If I were the OP I too, would have a problem with a "shower" after 10 years, 3 kids and a house.
The purpose of a bridal shower is to help a couple trying to establish a household, not to help upgrade one. That why many look down on baby showers for a second or third child, the baby stuff has already been set up.
It feels like a gift grab because it is one.
So, showers are inappropriate for anyone who has lived in their own home? After all, they've already "established" their household, and anything new would merely be "upgrading" it.
What about someone who has lived on their own from 18 to 35. They've clearly 'established' their own household - no shower for them when they marry?
What if you've only lived on your own from 22 to 25? Is that enough time to 'establish' a household, such that you are no longer allowed to accept a shower someone else offers to throw you?
If you've lived in your own home for 10 years you really don't need a "shower" for crockpots. My friends that married in their 40s (none of whom had produced any children) had different sort of parties. A Christmas themed shower where everyone brought an ornament. A "stock the bar" party. the sense of upgrading just wasn't there.
I would have absolutely no interest in attending a bachelorette party for a couple that had cohabited and produced 3 kids either. In that case I'm sure the bride knew what to expect on her wedding night and had long said goodbye to "singlehood". I'd happily attend a girls only dinner though.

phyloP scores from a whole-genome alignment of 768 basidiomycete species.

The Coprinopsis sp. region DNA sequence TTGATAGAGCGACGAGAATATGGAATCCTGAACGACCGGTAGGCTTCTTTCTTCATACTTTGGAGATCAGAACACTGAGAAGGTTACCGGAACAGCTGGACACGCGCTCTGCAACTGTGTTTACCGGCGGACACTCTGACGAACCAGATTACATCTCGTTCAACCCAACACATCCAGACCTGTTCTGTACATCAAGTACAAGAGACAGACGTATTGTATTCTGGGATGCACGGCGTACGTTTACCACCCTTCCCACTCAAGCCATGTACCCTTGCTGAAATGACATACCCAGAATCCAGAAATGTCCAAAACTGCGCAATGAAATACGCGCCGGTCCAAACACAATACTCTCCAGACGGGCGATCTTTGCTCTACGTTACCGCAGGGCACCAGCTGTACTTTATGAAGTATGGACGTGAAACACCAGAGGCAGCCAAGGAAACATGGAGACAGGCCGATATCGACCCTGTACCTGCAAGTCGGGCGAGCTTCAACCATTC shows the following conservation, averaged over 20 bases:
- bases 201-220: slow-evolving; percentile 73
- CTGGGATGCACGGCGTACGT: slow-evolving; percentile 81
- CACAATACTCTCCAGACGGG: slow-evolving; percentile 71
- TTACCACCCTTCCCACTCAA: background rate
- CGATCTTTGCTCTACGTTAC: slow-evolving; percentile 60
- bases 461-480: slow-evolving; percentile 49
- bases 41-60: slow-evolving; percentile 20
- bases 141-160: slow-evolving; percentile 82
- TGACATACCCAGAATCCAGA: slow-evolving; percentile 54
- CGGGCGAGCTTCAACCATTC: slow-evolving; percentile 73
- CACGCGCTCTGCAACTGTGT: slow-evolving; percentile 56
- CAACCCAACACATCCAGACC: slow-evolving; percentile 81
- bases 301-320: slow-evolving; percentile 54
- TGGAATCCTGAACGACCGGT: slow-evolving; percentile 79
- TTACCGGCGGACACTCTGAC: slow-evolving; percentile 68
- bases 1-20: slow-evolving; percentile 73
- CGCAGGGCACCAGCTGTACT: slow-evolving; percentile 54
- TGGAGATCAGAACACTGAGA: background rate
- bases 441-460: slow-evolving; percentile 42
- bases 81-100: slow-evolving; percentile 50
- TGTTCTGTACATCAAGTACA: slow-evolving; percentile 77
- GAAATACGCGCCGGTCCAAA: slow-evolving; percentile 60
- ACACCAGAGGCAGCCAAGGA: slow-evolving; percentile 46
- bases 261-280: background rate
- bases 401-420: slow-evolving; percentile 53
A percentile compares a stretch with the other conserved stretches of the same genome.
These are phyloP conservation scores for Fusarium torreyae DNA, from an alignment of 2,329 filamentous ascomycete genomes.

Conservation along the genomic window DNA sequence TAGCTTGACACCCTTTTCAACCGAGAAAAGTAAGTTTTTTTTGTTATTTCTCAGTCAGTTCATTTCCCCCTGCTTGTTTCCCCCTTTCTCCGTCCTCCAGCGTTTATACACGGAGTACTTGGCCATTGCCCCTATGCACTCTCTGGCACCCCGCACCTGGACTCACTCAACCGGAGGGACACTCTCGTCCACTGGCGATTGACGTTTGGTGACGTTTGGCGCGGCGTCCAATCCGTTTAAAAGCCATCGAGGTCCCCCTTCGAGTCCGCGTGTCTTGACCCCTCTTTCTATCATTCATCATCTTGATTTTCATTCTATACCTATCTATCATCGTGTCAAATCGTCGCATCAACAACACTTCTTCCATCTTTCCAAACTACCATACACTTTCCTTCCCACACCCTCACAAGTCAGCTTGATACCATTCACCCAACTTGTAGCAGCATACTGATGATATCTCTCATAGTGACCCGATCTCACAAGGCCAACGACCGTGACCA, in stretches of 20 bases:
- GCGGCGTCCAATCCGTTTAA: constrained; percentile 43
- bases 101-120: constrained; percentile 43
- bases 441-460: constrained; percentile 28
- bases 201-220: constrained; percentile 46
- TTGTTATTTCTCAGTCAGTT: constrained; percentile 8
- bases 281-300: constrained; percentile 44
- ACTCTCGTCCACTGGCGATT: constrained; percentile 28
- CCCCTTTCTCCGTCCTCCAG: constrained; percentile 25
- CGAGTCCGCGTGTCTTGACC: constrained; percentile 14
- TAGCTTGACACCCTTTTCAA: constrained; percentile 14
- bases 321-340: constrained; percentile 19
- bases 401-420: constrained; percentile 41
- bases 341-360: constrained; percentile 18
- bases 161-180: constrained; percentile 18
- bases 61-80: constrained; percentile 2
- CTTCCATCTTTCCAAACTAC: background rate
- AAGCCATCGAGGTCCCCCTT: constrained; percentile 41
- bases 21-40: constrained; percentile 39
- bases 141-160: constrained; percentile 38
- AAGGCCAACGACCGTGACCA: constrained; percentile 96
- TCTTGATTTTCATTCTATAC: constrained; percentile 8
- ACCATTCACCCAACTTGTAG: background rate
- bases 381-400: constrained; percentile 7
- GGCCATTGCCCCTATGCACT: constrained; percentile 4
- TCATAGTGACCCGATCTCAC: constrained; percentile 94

Just as second babies can politely have a "meet the baby party, but not a shower, a bride that is new to the title but not the functions of a wife can be feted, but it is more tasteful in a different form.
This sounds an awful lot like you're saying that Happy Couples who have slept together are not allowed the same kind of celebration as those who haven't.
Re Bachelorette Parties
A woman that has cohabitated for ten years and produced three children isn't my idea of a "single girl". I think a bachelorette party for anyone that cohabitated is kinda weird too. What's the point?
You cant have it two ways- if cohabitating couples are considered a "social unit" and unmarried couples proclaim that their partnership is just as important as a marriage, whats the big deal about getting married? Why do they want all they hoopla?
I think there is a big difference between a couple with 3 kids wanting multiple showers and just about anyone else? Slept together? I'm too polite to speculate about that. Live together? Don't upgrade, but parties are fine. Age of bride? I couldn't care less.
I don't know many people that say that their non-married partnership is 'just as important as a marriage'. I know a few, but most of them are people who are pretty opposed to the government institution of marriage.
I do, however, know a lot of people that are in non-married cohabiting relationships
who *will* likely get married - when it's the right time in that particular relationship
to take that step and make that commitment. Those people do *not* see themselves as married, or as exactly the same as married, and they *will* be treating getting married as a significant difference in their relationship
. Why do those people not deserve 'hoopla' just because there are some non-married people in relationships
don't think marriage is a big deal?
You can't stick all non-married, cohabiting relationships
in a box and make blanket statements about what all of them think, or feel, or believe about their own relationship
or the institution of marriage itself.
The question of who is a 'social unit' is a somewhat different question. Just because Miss Manners agrees that it's proper to invite cohabiting couples as a unit does not mean that cohabiting is precisely the same thing as marriage. As i said above, most cohabiting couples I know personally believe that it is not.